Uncovering the Customer’s Role in Success
If you are a Customer Success Manager, you already know that ensuring the success of your clients is one of your key objectives. There are many ways one can go about achieving this success. You reach out to your clients frequently, discuss their current issues, and follow up on their concerns. You even invest the time to train your clients. However, there comes a time when all of this is not enough and your clients do not collaborate with you enough to achieve the desired outcomes.
This often happens when your client doesn’t understand their end of the bargain in the equation called “Customer Success”. For this to happen, you must consider whether you have the right tools in place to establish joint accountability with your client. In this blog post, I am going to share a couple of proven playbooks and tools that my clients applied successfully to achieve this goal.
Why Keep Your Customers Accountable?
When clients purchase your product or service, they rely on you to solve their problems. However, the dependence they typically develop on you, the Customer Success Manager, is too great. The more a customer is dependent on their Customer Success Manager, the lower their chance to maximize the value gained from your solution.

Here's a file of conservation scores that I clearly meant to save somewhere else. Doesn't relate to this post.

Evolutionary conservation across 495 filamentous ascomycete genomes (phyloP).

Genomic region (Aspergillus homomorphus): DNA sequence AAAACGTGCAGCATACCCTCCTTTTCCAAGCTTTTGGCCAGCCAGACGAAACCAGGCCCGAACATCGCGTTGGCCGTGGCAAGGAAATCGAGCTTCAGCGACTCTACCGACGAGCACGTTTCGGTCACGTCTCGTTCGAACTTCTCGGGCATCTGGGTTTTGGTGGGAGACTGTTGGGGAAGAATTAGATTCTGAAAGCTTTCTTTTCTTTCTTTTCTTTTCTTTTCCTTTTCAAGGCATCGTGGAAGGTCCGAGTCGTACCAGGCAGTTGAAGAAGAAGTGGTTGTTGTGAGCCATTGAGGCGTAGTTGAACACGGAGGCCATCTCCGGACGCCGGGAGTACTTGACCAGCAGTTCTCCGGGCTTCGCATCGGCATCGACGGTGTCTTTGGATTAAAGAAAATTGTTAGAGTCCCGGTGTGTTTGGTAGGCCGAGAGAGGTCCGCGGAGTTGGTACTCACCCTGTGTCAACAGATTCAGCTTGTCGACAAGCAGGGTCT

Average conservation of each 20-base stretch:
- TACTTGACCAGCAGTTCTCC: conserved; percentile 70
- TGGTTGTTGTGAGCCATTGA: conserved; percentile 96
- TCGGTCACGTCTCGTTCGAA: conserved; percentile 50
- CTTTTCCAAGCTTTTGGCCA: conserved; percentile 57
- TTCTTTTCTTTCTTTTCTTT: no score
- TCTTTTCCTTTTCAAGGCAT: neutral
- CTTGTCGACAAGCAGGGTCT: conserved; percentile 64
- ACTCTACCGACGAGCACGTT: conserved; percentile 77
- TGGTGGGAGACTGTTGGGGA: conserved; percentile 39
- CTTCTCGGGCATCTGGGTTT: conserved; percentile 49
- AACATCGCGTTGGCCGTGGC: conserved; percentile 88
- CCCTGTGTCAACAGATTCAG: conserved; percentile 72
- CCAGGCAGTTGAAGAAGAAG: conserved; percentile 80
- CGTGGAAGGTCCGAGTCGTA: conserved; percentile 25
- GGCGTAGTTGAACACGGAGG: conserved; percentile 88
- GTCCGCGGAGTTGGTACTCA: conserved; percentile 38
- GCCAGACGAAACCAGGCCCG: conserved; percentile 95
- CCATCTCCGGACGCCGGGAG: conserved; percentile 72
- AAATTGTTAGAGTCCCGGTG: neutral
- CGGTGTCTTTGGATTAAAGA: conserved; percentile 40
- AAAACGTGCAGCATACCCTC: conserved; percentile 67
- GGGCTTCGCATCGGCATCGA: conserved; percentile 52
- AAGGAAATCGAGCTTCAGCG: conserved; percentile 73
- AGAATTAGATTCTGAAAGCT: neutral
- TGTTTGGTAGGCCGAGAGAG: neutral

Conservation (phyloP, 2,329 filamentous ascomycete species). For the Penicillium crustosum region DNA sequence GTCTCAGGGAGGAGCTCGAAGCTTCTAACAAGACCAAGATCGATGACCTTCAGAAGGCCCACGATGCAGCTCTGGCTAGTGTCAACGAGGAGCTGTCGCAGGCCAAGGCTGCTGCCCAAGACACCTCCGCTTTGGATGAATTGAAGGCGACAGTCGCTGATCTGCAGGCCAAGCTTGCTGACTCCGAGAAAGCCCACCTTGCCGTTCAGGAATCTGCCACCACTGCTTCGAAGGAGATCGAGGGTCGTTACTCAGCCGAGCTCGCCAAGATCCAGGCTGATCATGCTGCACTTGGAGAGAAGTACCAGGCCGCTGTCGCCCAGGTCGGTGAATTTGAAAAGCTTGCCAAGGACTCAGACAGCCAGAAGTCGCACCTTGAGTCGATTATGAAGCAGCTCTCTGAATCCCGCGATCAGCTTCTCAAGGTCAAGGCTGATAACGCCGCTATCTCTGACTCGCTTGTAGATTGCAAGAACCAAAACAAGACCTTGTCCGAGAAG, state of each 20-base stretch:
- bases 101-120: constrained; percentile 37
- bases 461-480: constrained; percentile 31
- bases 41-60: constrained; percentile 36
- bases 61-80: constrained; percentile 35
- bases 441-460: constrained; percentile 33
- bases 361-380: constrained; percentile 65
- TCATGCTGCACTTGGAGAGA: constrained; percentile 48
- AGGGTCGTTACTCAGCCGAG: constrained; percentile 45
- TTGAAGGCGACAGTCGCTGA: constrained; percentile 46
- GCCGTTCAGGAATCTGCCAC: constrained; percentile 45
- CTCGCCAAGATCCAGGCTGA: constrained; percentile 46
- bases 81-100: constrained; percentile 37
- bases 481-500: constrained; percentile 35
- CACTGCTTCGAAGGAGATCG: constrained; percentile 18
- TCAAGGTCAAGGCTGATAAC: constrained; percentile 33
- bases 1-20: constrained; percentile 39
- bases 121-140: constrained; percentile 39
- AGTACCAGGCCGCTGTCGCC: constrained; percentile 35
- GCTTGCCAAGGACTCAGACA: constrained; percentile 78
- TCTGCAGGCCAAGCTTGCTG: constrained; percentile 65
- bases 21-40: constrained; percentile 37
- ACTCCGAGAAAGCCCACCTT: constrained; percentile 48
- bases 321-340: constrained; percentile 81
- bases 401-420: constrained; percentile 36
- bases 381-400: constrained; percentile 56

Lincoln Murphy once used a powerful analogy to demonstrate the importance of joint accountability by comparing the engagement of a client with their Customer Success Manager to one with a personal trainer. Here’s how the analogy enfolds: The average time a client spends with their personal trainer each week is around 3-4 hours. The rest of the time the client is on his own, exposed to temptations and unhealthy eating habits. Research shows that clients who are asked to keep a food diary have higher success rates and more understanding of why personal training sometimes fails. More importantly, they have much a higher chance of achieving their desired results. The key takeaway here is that often, your customers don’t understand what they need to do to be successful with you. When things don’t work out, they focus on the symptoms, such as lack of adoption or missing features, and they will blame you for it. To prevent this, you will need to embrace a different tactic to ensure their success. In other words, you need to use the right tools to educate them and make them capable of taking responsibility for their part of the success journey.